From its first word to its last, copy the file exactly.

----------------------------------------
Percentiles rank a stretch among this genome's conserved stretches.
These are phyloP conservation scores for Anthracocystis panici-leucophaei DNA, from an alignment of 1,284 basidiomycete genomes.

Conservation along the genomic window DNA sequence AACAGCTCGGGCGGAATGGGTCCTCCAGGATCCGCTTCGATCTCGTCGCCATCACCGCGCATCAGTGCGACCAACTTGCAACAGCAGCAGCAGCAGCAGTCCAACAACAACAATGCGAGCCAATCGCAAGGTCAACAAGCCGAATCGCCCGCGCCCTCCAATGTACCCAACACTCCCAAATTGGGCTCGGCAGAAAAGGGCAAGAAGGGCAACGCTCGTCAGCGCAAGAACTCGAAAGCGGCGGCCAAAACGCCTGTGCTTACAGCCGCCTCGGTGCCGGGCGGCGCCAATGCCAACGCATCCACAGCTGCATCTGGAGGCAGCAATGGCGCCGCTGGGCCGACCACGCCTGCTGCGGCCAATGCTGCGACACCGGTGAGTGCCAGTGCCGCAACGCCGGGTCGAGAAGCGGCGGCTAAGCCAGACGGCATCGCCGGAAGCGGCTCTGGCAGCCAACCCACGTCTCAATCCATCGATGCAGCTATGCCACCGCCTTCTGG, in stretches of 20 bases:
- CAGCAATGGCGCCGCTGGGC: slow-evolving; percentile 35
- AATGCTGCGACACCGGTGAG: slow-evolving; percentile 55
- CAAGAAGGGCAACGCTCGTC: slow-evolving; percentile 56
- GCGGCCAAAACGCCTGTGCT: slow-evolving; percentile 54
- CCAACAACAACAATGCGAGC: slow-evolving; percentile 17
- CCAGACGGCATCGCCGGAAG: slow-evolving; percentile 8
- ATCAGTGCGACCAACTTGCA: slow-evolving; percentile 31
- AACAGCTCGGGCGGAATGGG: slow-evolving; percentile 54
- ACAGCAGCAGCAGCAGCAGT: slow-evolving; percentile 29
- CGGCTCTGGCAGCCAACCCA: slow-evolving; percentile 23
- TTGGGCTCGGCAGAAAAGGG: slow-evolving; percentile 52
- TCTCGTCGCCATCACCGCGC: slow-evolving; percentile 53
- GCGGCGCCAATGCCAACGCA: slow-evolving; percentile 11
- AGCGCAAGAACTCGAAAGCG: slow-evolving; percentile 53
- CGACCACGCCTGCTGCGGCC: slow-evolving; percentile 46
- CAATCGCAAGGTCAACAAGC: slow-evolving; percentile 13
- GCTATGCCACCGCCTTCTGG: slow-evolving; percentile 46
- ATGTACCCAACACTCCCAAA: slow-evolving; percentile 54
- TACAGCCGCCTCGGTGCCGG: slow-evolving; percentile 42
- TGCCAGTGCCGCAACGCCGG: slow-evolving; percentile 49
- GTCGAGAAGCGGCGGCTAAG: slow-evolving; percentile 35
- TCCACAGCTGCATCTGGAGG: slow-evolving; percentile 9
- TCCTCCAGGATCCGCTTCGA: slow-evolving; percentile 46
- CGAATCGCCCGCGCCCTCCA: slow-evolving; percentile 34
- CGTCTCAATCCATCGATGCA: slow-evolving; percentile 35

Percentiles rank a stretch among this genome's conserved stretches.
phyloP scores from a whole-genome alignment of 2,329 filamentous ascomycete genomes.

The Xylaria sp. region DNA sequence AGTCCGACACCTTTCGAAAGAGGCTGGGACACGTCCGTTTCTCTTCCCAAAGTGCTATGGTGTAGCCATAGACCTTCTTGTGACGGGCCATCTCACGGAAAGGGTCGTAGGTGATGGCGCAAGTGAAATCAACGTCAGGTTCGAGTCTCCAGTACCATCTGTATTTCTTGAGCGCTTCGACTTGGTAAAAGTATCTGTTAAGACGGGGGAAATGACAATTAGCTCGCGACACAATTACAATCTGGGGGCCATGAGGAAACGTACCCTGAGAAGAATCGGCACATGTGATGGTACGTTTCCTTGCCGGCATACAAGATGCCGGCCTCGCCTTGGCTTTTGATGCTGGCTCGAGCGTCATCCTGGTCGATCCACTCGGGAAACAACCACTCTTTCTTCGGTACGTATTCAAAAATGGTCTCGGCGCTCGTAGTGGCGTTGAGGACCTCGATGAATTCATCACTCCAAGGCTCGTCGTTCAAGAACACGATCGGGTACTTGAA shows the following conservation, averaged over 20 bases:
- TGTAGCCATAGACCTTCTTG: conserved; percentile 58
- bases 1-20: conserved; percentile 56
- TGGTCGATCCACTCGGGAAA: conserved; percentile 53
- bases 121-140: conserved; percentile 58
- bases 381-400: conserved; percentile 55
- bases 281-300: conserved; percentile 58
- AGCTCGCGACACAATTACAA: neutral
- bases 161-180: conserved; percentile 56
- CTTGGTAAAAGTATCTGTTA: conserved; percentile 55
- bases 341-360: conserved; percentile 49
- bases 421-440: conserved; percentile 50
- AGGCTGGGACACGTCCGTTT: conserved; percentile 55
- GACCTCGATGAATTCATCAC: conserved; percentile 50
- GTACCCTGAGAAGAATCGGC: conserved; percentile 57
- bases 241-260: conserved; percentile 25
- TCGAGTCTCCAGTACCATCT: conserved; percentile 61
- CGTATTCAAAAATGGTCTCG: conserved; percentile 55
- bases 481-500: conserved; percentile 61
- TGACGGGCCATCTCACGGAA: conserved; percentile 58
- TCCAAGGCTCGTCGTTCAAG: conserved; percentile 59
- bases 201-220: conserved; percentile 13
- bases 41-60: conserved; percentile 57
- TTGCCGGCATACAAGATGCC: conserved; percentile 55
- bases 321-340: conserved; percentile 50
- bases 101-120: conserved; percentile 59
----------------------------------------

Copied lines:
Percentiles rank a stretch among this genome's conserved stretches.
These are phyloP conservation scores for Anthracocystis panici-leucophaei DNA, from an alignment of 1,284 basidiomycete genomes.

Conservation along the genomic window DNA sequence AACAGCTCGGGCGGAATGGGTCCTCCAGGATCCGCTTCGATCTCGTCGCCATCACCGCGCATCAGTGCGACCAACTTGCAACAGCAGCAGCAGCAGCAGTCCAACAACAACAATGCGAGCCAATCGCAAGGTCAACAAGCCGAATCGCCCGCGCCCTCCAATGTACCCAACACTCCCAAATTGGGCTCGGCAGAAAAGGGCAAGAAGGGCAACGCTCGTCAGCGCAAGAACTCGAAAGCGGCGGCCAAAACGCCTGTGCTTACAGCCGCCTCGGTGCCGGGCGGCGCCAATGCCAACGCATCCACAGCTGCATCTGGAGGCAGCAATGGCGCCGCTGGGCCGACCACGCCTGCTGCGGCCAATGCTGCGACACCGGTGAGTGCCAGTGCCGCAACGCCGGGTCGAGAAGCGGCGGCTAAGCCAGACGGCATCGCCGGAAGCGGCTCTGGCAGCCAACCCACGTCTCAATCCATCGATGCAGCTATGCCACCGCCTTCTGG, in stretches of 20 bases:
- CAGCAATGGCGCCGCTGGGC: slow-evolving; percentile 35
- AATGCTGCGACACCGGTGAG: slow-evolving; percentile 55
- CAAGAAGGGCAACGCTCGTC: slow-evolving; percentile 56
- GCGGCCAAAACGCCTGTGCT: slow-evolving; percentile 54
- CCAACAACAACAATGCGAGC: slow-evolving; percentile 17
- CCAGACGGCATCGCCGGAAG: slow-evolving; percentile 8
- ATCAGTGCGACCAACTTGCA: slow-evolving; percentile 31
- AACAGCTCGGGCGGAATGGG: slow-evolving; percentile 54
- ACAGCAGCAGCAGCAGCAGT: slow-evolving; percentile 29
- CGGCTCTGGCAGCCAACCCA: slow-evolving; percentile 23
- TTGGGCTCGGCAGAAAAGGG: slow-evolving; percentile 52
- TCTCGTCGCCATCACCGCGC: slow-evolving; percentile 53
- GCGGCGCCAATGCCAACGCA: slow-evolving; percentile 11
- AGCGCAAGAACTCGAAAGCG: slow-evolving; percentile 53
- CGACCACGCCTGCTGCGGCC: slow-evolving; percentile 46
- CAATCGCAAGGTCAACAAGC: slow-evolving; percentile 13
- GCTATGCCACCGCCTTCTGG: slow-evolving; percentile 46
- ATGTACCCAACACTCCCAAA: slow-evolving; percentile 54
- TACAGCCGCCTCGGTGCCGG: slow-evolving; percentile 42
- TGCCAGTGCCGCAACGCCGG: slow-evolving; percentile 49
- GTCGAGAAGCGGCGGCTAAG: slow-evolving; percentile 35
- TCCACAGCTGCATCTGGAGG: slow-evolving; percentile 9
- TCCTCCAGGATCCGCTTCGA: slow-evolving; percentile 46
- CGAATCGCCCGCGCCCTCCA: slow-evolving; percentile 34
- CGTCTCAATCCATCGATGCA: slow-evolving; percentile 35

Percentiles rank a stretch among this genome's conserved stretches.
phyloP scores from a whole-genome alignment of 2,329 filamentous ascomycete genomes.

The Xylaria sp. region DNA sequence AGTCCGACACCTTTCGAAAGAGGCTGGGACACGTCCGTTTCTCTTCCCAAAGTGCTATGGTGTAGCCATAGACCTTCTTGTGACGGGCCATCTCACGGAAAGGGTCGTAGGTGATGGCGCAAGTGAAATCAACGTCAGGTTCGAGTCTCCAGTACCATCTGTATTTCTTGAGCGCTTCGACTTGGTAAAAGTATCTGTTAAGACGGGGGAAATGACAATTAGCTCGCGACACAATTACAATCTGGGGGCCATGAGGAAACGTACCCTGAGAAGAATCGGCACATGTGATGGTACGTTTCCTTGCCGGCATACAAGATGCCGGCCTCGCCTTGGCTTTTGATGCTGGCTCGAGCGTCATCCTGGTCGATCCACTCGGGAAACAACCACTCTTTCTTCGGTACGTATTCAAAAATGGTCTCGGCGCTCGTAGTGGCGTTGAGGACCTCGATGAATTCATCACTCCAAGGCTCGTCGTTCAAGAACACGATCGGGTACTTGAA shows the following conservation, averaged over 20 bases:
- TGTAGCCATAGACCTTCTTG: conserved; percentile 58
- bases 1-20: conserved; percentile 56
- TGGTCGATCCACTCGGGAAA: conserved; percentile 53
- bases 121-140: conserved; percentile 58
- bases 381-400: conserved; percentile 55
- bases 281-300: conserved; percentile 58
- AGCTCGCGACACAATTACAA: neutral
- bases 161-180: conserved; percentile 56
- CTTGGTAAAAGTATCTGTTA: conserved; percentile 55
- bases 341-360: conserved; percentile 49
- bases 421-440: conserved; percentile 50
- AGGCTGGGACACGTCCGTTT: conserved; percentile 55
- GACCTCGATGAATTCATCAC: conserved; percentile 50
- GTACCCTGAGAAGAATCGGC: conserved; percentile 57
- bases 241-260: conserved; percentile 25
- TCGAGTCTCCAGTACCATCT: conserved; percentile 61
- CGTATTCAAAAATGGTCTCG: conserved; percentile 55
- bases 481-500: conserved; percentile 61
- TGACGGGCCATCTCACGGAA: conserved; percentile 58
- TCCAAGGCTCGTCGTTCAAG: conserved; percentile 59
- bases 201-220: conserved; percentile 13
- bases 41-60: conserved; percentile 57
- TTGCCGGCATACAAGATGCC: conserved; percentile 55
- bases 321-340: conserved; percentile 50
- bases 101-120: conserved; percentile 59